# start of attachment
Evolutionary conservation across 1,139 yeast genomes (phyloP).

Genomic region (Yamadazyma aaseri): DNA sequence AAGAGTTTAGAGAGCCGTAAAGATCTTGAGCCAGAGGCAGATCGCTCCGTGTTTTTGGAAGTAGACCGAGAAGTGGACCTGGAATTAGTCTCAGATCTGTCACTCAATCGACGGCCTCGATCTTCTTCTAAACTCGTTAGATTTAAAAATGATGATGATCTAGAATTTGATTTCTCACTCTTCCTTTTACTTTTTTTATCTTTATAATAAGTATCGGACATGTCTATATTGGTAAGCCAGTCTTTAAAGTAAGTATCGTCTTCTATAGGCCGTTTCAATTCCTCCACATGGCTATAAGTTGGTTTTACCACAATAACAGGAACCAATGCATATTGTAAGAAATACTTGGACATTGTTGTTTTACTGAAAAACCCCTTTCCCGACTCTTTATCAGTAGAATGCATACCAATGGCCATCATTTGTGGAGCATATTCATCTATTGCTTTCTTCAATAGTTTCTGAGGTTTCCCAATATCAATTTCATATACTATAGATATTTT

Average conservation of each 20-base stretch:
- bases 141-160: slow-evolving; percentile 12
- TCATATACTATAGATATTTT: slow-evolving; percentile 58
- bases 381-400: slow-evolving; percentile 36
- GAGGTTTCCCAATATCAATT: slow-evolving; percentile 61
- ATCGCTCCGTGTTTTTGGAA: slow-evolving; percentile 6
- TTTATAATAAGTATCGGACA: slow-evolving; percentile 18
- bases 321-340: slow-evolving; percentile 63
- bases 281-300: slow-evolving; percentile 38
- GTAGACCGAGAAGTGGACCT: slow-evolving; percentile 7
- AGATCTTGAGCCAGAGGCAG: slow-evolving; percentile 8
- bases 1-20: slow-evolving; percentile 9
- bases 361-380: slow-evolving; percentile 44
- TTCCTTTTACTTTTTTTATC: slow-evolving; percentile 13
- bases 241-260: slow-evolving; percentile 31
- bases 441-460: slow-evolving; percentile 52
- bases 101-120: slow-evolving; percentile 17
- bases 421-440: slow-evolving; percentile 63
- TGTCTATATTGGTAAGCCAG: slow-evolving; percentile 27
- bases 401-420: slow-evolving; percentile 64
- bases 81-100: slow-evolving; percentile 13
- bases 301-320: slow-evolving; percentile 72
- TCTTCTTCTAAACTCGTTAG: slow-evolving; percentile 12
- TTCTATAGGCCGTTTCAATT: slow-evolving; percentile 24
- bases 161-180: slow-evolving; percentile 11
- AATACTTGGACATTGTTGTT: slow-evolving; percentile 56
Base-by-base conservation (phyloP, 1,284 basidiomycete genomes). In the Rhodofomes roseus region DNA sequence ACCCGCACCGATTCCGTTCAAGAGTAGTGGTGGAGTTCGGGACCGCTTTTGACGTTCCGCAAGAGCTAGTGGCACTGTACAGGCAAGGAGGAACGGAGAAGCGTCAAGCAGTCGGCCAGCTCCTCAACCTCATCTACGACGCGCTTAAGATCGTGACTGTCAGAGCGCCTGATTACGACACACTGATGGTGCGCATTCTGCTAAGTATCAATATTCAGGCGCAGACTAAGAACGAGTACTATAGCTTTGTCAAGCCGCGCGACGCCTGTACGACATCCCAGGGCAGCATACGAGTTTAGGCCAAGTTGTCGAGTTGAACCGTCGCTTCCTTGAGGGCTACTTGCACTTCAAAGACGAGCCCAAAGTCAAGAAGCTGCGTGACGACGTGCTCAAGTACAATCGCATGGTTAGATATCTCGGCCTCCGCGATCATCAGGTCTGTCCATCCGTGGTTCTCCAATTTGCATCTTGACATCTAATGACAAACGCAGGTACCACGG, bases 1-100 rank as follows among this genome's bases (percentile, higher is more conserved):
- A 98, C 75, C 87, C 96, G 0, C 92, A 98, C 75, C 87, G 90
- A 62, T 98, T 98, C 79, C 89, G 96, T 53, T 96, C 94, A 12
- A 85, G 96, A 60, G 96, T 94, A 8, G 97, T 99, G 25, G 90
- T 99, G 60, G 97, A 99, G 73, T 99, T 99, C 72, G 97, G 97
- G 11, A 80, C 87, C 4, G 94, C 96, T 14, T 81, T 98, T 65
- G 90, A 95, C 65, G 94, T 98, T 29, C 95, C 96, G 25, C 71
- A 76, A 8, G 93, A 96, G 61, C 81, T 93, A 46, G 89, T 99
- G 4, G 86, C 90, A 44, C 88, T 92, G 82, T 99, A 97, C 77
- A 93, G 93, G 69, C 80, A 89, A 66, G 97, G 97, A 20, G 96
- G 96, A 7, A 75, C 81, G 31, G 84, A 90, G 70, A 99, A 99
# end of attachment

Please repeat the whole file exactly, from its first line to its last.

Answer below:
Evolutionary conservation across 1,139 yeast genomes (phyloP).

Genomic region (Yamadazyma aaseri): DNA sequence AAGAGTTTAGAGAGCCGTAAAGATCTTGAGCCAGAGGCAGATCGCTCCGTGTTTTTGGAAGTAGACCGAGAAGTGGACCTGGAATTAGTCTCAGATCTGTCACTCAATCGACGGCCTCGATCTTCTTCTAAACTCGTTAGATTTAAAAATGATGATGATCTAGAATTTGATTTCTCACTCTTCCTTTTACTTTTTTTATCTTTATAATAAGTATCGGACATGTCTATATTGGTAAGCCAGTCTTTAAAGTAAGTATCGTCTTCTATAGGCCGTTTCAATTCCTCCACATGGCTATAAGTTGGTTTTACCACAATAACAGGAACCAATGCATATTGTAAGAAATACTTGGACATTGTTGTTTTACTGAAAAACCCCTTTCCCGACTCTTTATCAGTAGAATGCATACCAATGGCCATCATTTGTGGAGCATATTCATCTATTGCTTTCTTCAATAGTTTCTGAGGTTTCCCAATATCAATTTCATATACTATAGATATTTT

Average conservation of each 20-base stretch:
- bases 141-160: slow-evolving; percentile 12
- TCATATACTATAGATATTTT: slow-evolving; percentile 58
- bases 381-400: slow-evolving; percentile 36
- GAGGTTTCCCAATATCAATT: slow-evolving; percentile 61
- ATCGCTCCGTGTTTTTGGAA: slow-evolving; percentile 6
- TTTATAATAAGTATCGGACA: slow-evolving; percentile 18
- bases 321-340: slow-evolving; percentile 63
- bases 281-300: slow-evolving; percentile 38
- GTAGACCGAGAAGTGGACCT: slow-evolving; percentile 7
- AGATCTTGAGCCAGAGGCAG: slow-evolving; percentile 8
- bases 1-20: slow-evolving; percentile 9
- bases 361-380: slow-evolving; percentile 44
- TTCCTTTTACTTTTTTTATC: slow-evolving; percentile 13
- bases 241-260: slow-evolving; percentile 31
- bases 441-460: slow-evolving; percentile 52
- bases 101-120: slow-evolving; percentile 17
- bases 421-440: slow-evolving; percentile 63
- TGTCTATATTGGTAAGCCAG: slow-evolving; percentile 27
- bases 401-420: slow-evolving; percentile 64
- bases 81-100: slow-evolving; percentile 13
- bases 301-320: slow-evolving; percentile 72
- TCTTCTTCTAAACTCGTTAG: slow-evolving; percentile 12
- TTCTATAGGCCGTTTCAATT: slow-evolving; percentile 24
- bases 161-180: slow-evolving; percentile 11
- AATACTTGGACATTGTTGTT: slow-evolving; percentile 56
Base-by-base conservation (phyloP, 1,284 basidiomycete genomes). In the Rhodofomes roseus region DNA sequence ACCCGCACCGATTCCGTTCAAGAGTAGTGGTGGAGTTCGGGACCGCTTTTGACGTTCCGCAAGAGCTAGTGGCACTGTACAGGCAAGGAGGAACGGAGAAGCGTCAAGCAGTCGGCCAGCTCCTCAACCTCATCTACGACGCGCTTAAGATCGTGACTGTCAGAGCGCCTGATTACGACACACTGATGGTGCGCATTCTGCTAAGTATCAATATTCAGGCGCAGACTAAGAACGAGTACTATAGCTTTGTCAAGCCGCGCGACGCCTGTACGACATCCCAGGGCAGCATACGAGTTTAGGCCAAGTTGTCGAGTTGAACCGTCGCTTCCTTGAGGGCTACTTGCACTTCAAAGACGAGCCCAAAGTCAAGAAGCTGCGTGACGACGTGCTCAAGTACAATCGCATGGTTAGATATCTCGGCCTCCGCGATCATCAGGTCTGTCCATCCGTGGTTCTCCAATTTGCATCTTGACATCTAATGACAAACGCAGGTACCACGG, bases 1-100 rank as follows among this genome's bases (percentile, higher is more conserved):
- A 98, C 75, C 87, C 96, G 0, C 92, A 98, C 75, C 87, G 90
- A 62, T 98, T 98, C 79, C 89, G 96, T 53, T 96, C 94, A 12
- A 85, G 96, A 60, G 96, T 94, A 8, G 97, T 99, G 25, G 90
- T 99, G 60, G 97, A 99, G 73, T 99, T 99, C 72, G 97, G 97
- G 11, A 80, C 87, C 4, G 94, C 96, T 14, T 81, T 98, T 65
- G 90, A 95, C 65, G 94, T 98, T 29, C 95, C 96, G 25, C 71
- A 76, A 8, G 93, A 96, G 61, C 81, T 93, A 46, G 89, T 99
- G 4, G 86, C 90, A 44, C 88, T 92, G 82, T 99, A 97, C 77
- A 93, G 93, G 69, C 80, A 89, A 66, G 97, G 97, A 20, G 96
- G 96, A 7, A 75, C 81, G 31, G 84, A 90, G 70, A 99, A 99